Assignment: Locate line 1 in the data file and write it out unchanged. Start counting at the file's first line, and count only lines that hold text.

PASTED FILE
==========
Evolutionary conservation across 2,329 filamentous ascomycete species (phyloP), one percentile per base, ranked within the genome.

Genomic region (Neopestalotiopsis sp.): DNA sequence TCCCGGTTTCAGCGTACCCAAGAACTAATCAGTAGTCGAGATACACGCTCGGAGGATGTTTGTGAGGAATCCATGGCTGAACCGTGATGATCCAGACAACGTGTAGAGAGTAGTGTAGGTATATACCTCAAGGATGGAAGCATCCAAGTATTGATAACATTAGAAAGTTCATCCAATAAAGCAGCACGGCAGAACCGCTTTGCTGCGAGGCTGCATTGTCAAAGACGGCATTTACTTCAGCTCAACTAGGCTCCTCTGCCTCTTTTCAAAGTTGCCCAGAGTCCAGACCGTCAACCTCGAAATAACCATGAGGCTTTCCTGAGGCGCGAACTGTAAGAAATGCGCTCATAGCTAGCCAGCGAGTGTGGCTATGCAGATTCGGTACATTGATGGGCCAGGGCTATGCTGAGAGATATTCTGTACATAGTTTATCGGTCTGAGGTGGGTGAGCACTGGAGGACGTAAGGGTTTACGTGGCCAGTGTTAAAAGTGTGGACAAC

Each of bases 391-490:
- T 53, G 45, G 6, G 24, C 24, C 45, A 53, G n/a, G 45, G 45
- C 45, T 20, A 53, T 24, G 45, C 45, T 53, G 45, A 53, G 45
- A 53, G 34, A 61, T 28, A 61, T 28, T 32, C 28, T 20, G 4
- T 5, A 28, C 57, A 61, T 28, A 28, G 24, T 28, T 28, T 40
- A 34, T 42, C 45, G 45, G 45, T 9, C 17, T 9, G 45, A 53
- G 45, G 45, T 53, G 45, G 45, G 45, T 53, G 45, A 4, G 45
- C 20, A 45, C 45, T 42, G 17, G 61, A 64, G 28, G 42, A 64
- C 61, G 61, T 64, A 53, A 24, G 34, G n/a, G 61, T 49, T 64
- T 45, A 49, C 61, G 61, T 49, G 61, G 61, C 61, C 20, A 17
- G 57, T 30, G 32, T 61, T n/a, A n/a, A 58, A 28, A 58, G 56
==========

Evolutionary conservation across 2,329 filamentous ascomycete species (phyloP), one percentile per base, ranked within the genome.